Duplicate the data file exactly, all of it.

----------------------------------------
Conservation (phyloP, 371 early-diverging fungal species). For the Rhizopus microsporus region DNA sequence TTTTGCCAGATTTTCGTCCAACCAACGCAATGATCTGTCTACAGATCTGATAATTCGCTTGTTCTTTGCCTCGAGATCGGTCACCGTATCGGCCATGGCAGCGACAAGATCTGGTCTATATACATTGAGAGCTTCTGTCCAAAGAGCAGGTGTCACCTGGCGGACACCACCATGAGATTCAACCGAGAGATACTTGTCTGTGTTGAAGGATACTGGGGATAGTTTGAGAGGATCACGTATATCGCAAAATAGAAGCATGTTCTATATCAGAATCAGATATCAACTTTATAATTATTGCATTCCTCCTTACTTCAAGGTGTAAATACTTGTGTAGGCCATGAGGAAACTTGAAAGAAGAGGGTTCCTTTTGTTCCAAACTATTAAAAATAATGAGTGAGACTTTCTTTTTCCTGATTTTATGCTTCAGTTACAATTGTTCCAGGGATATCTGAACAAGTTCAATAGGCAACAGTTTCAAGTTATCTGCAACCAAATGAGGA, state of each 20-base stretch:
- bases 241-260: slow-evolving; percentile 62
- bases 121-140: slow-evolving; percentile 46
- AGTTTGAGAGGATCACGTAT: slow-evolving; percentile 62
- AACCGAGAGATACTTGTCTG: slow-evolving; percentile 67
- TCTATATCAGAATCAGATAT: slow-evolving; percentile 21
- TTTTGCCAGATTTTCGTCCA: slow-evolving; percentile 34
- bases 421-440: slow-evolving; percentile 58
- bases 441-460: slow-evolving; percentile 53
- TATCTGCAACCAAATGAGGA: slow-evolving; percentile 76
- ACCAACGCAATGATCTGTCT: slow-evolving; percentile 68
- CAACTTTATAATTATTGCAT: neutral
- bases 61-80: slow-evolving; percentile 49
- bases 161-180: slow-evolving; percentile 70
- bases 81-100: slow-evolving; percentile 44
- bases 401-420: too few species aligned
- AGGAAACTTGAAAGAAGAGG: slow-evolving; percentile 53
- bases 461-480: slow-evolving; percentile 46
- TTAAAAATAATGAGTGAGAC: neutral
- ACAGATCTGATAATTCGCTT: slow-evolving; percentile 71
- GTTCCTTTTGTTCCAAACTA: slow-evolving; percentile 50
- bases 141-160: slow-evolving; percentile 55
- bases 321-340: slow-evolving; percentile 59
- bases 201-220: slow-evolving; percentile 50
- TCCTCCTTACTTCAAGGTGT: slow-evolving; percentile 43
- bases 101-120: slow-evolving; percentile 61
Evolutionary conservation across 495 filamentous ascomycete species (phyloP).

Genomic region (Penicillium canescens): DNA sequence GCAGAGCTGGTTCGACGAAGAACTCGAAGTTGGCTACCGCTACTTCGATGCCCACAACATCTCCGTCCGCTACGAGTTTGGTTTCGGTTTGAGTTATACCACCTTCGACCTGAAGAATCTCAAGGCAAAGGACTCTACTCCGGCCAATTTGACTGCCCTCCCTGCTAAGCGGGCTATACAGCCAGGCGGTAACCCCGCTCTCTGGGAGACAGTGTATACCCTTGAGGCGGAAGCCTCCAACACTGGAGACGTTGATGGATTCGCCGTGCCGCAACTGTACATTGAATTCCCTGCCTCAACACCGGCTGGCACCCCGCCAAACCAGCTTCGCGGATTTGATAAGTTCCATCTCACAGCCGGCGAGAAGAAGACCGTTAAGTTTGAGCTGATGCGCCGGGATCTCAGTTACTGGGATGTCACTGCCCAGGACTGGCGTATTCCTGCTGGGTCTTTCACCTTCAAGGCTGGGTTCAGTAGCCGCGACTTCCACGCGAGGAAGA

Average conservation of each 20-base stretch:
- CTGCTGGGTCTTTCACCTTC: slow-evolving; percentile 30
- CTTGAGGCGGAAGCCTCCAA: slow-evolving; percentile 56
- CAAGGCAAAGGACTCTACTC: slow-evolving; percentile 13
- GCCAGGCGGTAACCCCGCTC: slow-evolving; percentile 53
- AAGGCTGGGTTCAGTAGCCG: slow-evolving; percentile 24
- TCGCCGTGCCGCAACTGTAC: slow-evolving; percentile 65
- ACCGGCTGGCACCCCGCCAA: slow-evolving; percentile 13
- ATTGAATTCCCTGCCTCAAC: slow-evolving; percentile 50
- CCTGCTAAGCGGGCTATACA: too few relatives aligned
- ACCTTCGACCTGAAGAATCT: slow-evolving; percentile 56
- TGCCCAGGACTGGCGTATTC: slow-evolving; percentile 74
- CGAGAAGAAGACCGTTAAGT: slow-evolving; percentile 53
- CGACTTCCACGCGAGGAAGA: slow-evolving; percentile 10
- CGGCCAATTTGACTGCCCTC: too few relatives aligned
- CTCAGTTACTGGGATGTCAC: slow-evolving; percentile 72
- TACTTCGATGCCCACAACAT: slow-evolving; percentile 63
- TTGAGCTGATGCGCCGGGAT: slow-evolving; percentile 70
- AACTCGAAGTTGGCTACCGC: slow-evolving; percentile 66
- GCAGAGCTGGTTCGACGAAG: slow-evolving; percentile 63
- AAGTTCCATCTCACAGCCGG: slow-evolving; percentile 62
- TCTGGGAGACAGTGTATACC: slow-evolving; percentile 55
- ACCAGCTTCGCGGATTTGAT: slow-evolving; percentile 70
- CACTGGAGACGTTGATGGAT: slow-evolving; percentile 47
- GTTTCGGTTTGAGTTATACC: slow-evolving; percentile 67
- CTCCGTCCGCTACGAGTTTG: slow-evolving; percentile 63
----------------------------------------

Conservation (phyloP, 371 early-diverging fungal species). For the Rhizopus microsporus region DNA sequence TTTTGCCAGATTTTCGTCCAACCAACGCAATGATCTGTCTACAGATCTGATAATTCGCTTGTTCTTTGCCTCGAGATCGGTCACCGTATCGGCCATGGCAGCGACAAGATCTGGTCTATATACATTGAGAGCTTCTGTCCAAAGAGCAGGTGTCACCTGGCGGACACCACCATGAGATTCAACCGAGAGATACTTGTCTGTGTTGAAGGATACTGGGGATAGTTTGAGAGGATCACGTATATCGCAAAATAGAAGCATGTTCTATATCAGAATCAGATATCAACTTTATAATTATTGCATTCCTCCTTACTTCAAGGTGTAAATACTTGTGTAGGCCATGAGGAAACTTGAAAGAAGAGGGTTCCTTTTGTTCCAAACTATTAAAAATAATGAGTGAGACTTTCTTTTTCCTGATTTTATGCTTCAGTTACAATTGTTCCAGGGATATCTGAACAAGTTCAATAGGCAACAGTTTCAAGTTATCTGCAACCAAATGAGGA, state of each 20-base stretch:
- bases 241-260: slow-evolving; percentile 62
- bases 121-140: slow-evolving; percentile 46
- AGTTTGAGAGGATCACGTAT: slow-evolving; percentile 62
- AACCGAGAGATACTTGTCTG: slow-evolving; percentile 67
- TCTATATCAGAATCAGATAT: slow-evolving; percentile 21
- TTTTGCCAGATTTTCGTCCA: slow-evolving; percentile 34
- bases 421-440: slow-evolving; percentile 58
- bases 441-460: slow-evolving; percentile 53
- TATCTGCAACCAAATGAGGA: slow-evolving; percentile 76
- ACCAACGCAATGATCTGTCT: slow-evolving; percentile 68
- CAACTTTATAATTATTGCAT: neutral
- bases 61-80: slow-evolving; percentile 49
- bases 161-180: slow-evolving; percentile 70
- bases 81-100: slow-evolving; percentile 44
- bases 401-420: too few species aligned
- AGGAAACTTGAAAGAAGAGG: slow-evolving; percentile 53
- bases 461-480: slow-evolving; percentile 46
- TTAAAAATAATGAGTGAGAC: neutral
- ACAGATCTGATAATTCGCTT: slow-evolving; percentile 71
- GTTCCTTTTGTTCCAAACTA: slow-evolving; percentile 50
- bases 141-160: slow-evolving; percentile 55
- bases 321-340: slow-evolving; percentile 59
- bases 201-220: slow-evolving; percentile 50
- TCCTCCTTACTTCAAGGTGT: slow-evolving; percentile 43
- bases 101-120: slow-evolving; percentile 61
Evolutionary conservation across 495 filamentous ascomycete species (phyloP).

Genomic region (Penicillium canescens): DNA sequence GCAGAGCTGGTTCGACGAAGAACTCGAAGTTGGCTACCGCTACTTCGATGCCCACAACATCTCCGTCCGCTACGAGTTTGGTTTCGGTTTGAGTTATACCACCTTCGACCTGAAGAATCTCAAGGCAAAGGACTCTACTCCGGCCAATTTGACTGCCCTCCCTGCTAAGCGGGCTATACAGCCAGGCGGTAACCCCGCTCTCTGGGAGACAGTGTATACCCTTGAGGCGGAAGCCTCCAACACTGGAGACGTTGATGGATTCGCCGTGCCGCAACTGTACATTGAATTCCCTGCCTCAACACCGGCTGGCACCCCGCCAAACCAGCTTCGCGGATTTGATAAGTTCCATCTCACAGCCGGCGAGAAGAAGACCGTTAAGTTTGAGCTGATGCGCCGGGATCTCAGTTACTGGGATGTCACTGCCCAGGACTGGCGTATTCCTGCTGGGTCTTTCACCTTCAAGGCTGGGTTCAGTAGCCGCGACTTCCACGCGAGGAAGA

Average conservation of each 20-base stretch:
- CTGCTGGGTCTTTCACCTTC: slow-evolving; percentile 30
- CTTGAGGCGGAAGCCTCCAA: slow-evolving; percentile 56
- CAAGGCAAAGGACTCTACTC: slow-evolving; percentile 13
- GCCAGGCGGTAACCCCGCTC: slow-evolving; percentile 53
- AAGGCTGGGTTCAGTAGCCG: slow-evolving; percentile 24
- TCGCCGTGCCGCAACTGTAC: slow-evolving; percentile 65
- ACCGGCTGGCACCCCGCCAA: slow-evolving; percentile 13
- ATTGAATTCCCTGCCTCAAC: slow-evolving; percentile 50
- CCTGCTAAGCGGGCTATACA: too few relatives aligned
- ACCTTCGACCTGAAGAATCT: slow-evolving; percentile 56
- TGCCCAGGACTGGCGTATTC: slow-evolving; percentile 74
- CGAGAAGAAGACCGTTAAGT: slow-evolving; percentile 53
- CGACTTCCACGCGAGGAAGA: slow-evolving; percentile 10
- CGGCCAATTTGACTGCCCTC: too few relatives aligned
- CTCAGTTACTGGGATGTCAC: slow-evolving; percentile 72
- TACTTCGATGCCCACAACAT: slow-evolving; percentile 63
- TTGAGCTGATGCGCCGGGAT: slow-evolving; percentile 70
- AACTCGAAGTTGGCTACCGC: slow-evolving; percentile 66
- GCAGAGCTGGTTCGACGAAG: slow-evolving; percentile 63
- AAGTTCCATCTCACAGCCGG: slow-evolving; percentile 62
- TCTGGGAGACAGTGTATACC: slow-evolving; percentile 55
- ACCAGCTTCGCGGATTTGAT: slow-evolving; percentile 70
- CACTGGAGACGTTGATGGAT: slow-evolving; percentile 47
- GTTTCGGTTTGAGTTATACC: slow-evolving; percentile 67
- CTCCGTCCGCTACGAGTTTG: slow-evolving; percentile 63